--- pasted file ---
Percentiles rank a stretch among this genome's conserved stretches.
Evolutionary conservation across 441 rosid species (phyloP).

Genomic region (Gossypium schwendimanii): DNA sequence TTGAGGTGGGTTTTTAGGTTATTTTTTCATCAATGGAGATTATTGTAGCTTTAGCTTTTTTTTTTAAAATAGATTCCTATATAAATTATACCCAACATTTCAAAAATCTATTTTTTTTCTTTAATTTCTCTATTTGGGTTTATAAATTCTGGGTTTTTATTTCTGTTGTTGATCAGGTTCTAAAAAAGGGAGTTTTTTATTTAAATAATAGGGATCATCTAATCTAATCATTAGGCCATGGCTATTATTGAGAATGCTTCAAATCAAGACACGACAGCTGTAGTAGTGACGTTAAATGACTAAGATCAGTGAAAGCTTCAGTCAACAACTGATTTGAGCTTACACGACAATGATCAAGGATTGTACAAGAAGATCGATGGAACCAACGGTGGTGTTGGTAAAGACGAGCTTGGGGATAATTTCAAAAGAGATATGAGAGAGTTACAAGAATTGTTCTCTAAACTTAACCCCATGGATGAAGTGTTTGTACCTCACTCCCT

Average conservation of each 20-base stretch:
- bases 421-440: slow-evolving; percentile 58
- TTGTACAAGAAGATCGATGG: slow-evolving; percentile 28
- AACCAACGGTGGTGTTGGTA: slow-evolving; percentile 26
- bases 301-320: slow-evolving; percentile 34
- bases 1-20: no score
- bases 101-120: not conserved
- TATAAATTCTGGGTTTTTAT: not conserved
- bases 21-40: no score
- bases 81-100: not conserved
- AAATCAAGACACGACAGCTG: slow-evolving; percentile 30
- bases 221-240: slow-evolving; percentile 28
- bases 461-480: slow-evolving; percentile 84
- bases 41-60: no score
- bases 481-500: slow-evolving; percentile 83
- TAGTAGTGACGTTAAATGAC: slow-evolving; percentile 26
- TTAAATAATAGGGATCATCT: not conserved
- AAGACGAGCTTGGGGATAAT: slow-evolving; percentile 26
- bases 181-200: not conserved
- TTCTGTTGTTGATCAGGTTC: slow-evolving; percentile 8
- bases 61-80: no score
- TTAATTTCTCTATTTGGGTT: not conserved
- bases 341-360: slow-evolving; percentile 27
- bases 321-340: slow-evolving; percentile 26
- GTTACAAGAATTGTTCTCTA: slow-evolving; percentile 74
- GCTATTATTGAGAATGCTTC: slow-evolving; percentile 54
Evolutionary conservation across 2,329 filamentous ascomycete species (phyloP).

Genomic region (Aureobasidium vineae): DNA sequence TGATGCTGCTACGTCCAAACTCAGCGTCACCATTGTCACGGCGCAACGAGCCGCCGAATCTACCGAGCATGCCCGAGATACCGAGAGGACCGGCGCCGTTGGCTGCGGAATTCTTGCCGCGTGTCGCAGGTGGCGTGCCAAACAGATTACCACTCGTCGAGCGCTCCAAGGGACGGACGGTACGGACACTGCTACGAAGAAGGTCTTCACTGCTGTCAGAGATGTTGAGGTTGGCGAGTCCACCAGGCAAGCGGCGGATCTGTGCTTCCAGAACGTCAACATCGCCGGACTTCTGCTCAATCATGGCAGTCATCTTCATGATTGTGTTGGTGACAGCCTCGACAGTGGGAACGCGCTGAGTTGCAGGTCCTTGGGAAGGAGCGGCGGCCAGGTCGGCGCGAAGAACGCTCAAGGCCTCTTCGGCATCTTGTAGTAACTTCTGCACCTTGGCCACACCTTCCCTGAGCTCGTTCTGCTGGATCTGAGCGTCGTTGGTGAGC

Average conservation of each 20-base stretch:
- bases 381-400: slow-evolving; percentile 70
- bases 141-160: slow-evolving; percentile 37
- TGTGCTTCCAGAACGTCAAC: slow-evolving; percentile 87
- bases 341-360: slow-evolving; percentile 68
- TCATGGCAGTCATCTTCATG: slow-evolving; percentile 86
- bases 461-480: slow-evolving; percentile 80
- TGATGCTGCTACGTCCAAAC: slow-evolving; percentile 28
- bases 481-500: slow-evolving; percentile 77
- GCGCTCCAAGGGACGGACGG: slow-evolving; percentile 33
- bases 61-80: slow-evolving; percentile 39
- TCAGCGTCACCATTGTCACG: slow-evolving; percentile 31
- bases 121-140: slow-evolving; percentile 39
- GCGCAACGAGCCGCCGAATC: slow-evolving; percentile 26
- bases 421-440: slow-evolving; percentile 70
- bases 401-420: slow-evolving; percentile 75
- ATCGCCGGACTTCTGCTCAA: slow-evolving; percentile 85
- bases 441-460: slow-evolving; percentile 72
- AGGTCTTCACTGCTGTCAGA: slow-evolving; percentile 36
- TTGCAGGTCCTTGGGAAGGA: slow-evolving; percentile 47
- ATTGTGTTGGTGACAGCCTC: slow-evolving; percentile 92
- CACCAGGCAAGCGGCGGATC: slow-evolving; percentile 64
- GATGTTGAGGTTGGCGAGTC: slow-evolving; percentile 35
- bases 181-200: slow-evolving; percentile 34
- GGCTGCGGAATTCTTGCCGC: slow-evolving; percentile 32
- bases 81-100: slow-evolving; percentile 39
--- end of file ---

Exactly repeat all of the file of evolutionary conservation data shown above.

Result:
Percentiles rank a stretch among this genome's conserved stretches.
Evolutionary conservation across 441 rosid species (phyloP).

Genomic region (Gossypium schwendimanii): DNA sequence TTGAGGTGGGTTTTTAGGTTATTTTTTCATCAATGGAGATTATTGTAGCTTTAGCTTTTTTTTTTAAAATAGATTCCTATATAAATTATACCCAACATTTCAAAAATCTATTTTTTTTCTTTAATTTCTCTATTTGGGTTTATAAATTCTGGGTTTTTATTTCTGTTGTTGATCAGGTTCTAAAAAAGGGAGTTTTTTATTTAAATAATAGGGATCATCTAATCTAATCATTAGGCCATGGCTATTATTGAGAATGCTTCAAATCAAGACACGACAGCTGTAGTAGTGACGTTAAATGACTAAGATCAGTGAAAGCTTCAGTCAACAACTGATTTGAGCTTACACGACAATGATCAAGGATTGTACAAGAAGATCGATGGAACCAACGGTGGTGTTGGTAAAGACGAGCTTGGGGATAATTTCAAAAGAGATATGAGAGAGTTACAAGAATTGTTCTCTAAACTTAACCCCATGGATGAAGTGTTTGTACCTCACTCCCT

Average conservation of each 20-base stretch:
- bases 421-440: slow-evolving; percentile 58
- TTGTACAAGAAGATCGATGG: slow-evolving; percentile 28
- AACCAACGGTGGTGTTGGTA: slow-evolving; percentile 26
- bases 301-320: slow-evolving; percentile 34
- bases 1-20: no score
- bases 101-120: not conserved
- TATAAATTCTGGGTTTTTAT: not conserved
- bases 21-40: no score
- bases 81-100: not conserved
- AAATCAAGACACGACAGCTG: slow-evolving; percentile 30
- bases 221-240: slow-evolving; percentile 28
- bases 461-480: slow-evolving; percentile 84
- bases 41-60: no score
- bases 481-500: slow-evolving; percentile 83
- TAGTAGTGACGTTAAATGAC: slow-evolving; percentile 26
- TTAAATAATAGGGATCATCT: not conserved
- AAGACGAGCTTGGGGATAAT: slow-evolving; percentile 26
- bases 181-200: not conserved
- TTCTGTTGTTGATCAGGTTC: slow-evolving; percentile 8
- bases 61-80: no score
- TTAATTTCTCTATTTGGGTT: not conserved
- bases 341-360: slow-evolving; percentile 27
- bases 321-340: slow-evolving; percentile 26
- GTTACAAGAATTGTTCTCTA: slow-evolving; percentile 74
- GCTATTATTGAGAATGCTTC: slow-evolving; percentile 54
Evolutionary conservation across 2,329 filamentous ascomycete species (phyloP).

Genomic region (Aureobasidium vineae): DNA sequence TGATGCTGCTACGTCCAAACTCAGCGTCACCATTGTCACGGCGCAACGAGCCGCCGAATCTACCGAGCATGCCCGAGATACCGAGAGGACCGGCGCCGTTGGCTGCGGAATTCTTGCCGCGTGTCGCAGGTGGCGTGCCAAACAGATTACCACTCGTCGAGCGCTCCAAGGGACGGACGGTACGGACACTGCTACGAAGAAGGTCTTCACTGCTGTCAGAGATGTTGAGGTTGGCGAGTCCACCAGGCAAGCGGCGGATCTGTGCTTCCAGAACGTCAACATCGCCGGACTTCTGCTCAATCATGGCAGTCATCTTCATGATTGTGTTGGTGACAGCCTCGACAGTGGGAACGCGCTGAGTTGCAGGTCCTTGGGAAGGAGCGGCGGCCAGGTCGGCGCGAAGAACGCTCAAGGCCTCTTCGGCATCTTGTAGTAACTTCTGCACCTTGGCCACACCTTCCCTGAGCTCGTTCTGCTGGATCTGAGCGTCGTTGGTGAGC

Average conservation of each 20-base stretch:
- bases 381-400: slow-evolving; percentile 70
- bases 141-160: slow-evolving; percentile 37
- TGTGCTTCCAGAACGTCAAC: slow-evolving; percentile 87
- bases 341-360: slow-evolving; percentile 68
- TCATGGCAGTCATCTTCATG: slow-evolving; percentile 86
- bases 461-480: slow-evolving; percentile 80
- TGATGCTGCTACGTCCAAAC: slow-evolving; percentile 28
- bases 481-500: slow-evolving; percentile 77
- GCGCTCCAAGGGACGGACGG: slow-evolving; percentile 33
- bases 61-80: slow-evolving; percentile 39
- TCAGCGTCACCATTGTCACG: slow-evolving; percentile 31
- bases 121-140: slow-evolving; percentile 39
- GCGCAACGAGCCGCCGAATC: slow-evolving; percentile 26
- bases 421-440: slow-evolving; percentile 70
- bases 401-420: slow-evolving; percentile 75
- ATCGCCGGACTTCTGCTCAA: slow-evolving; percentile 85
- bases 441-460: slow-evolving; percentile 72
- AGGTCTTCACTGCTGTCAGA: slow-evolving; percentile 36
- TTGCAGGTCCTTGGGAAGGA: slow-evolving; percentile 47
- ATTGTGTTGGTGACAGCCTC: slow-evolving; percentile 92
- CACCAGGCAAGCGGCGGATC: slow-evolving; percentile 64
- GATGTTGAGGTTGGCGAGTC: slow-evolving; percentile 35
- bases 181-200: slow-evolving; percentile 34
- GGCTGCGGAATTCTTGCCGC: slow-evolving; percentile 32
- bases 81-100: slow-evolving; percentile 39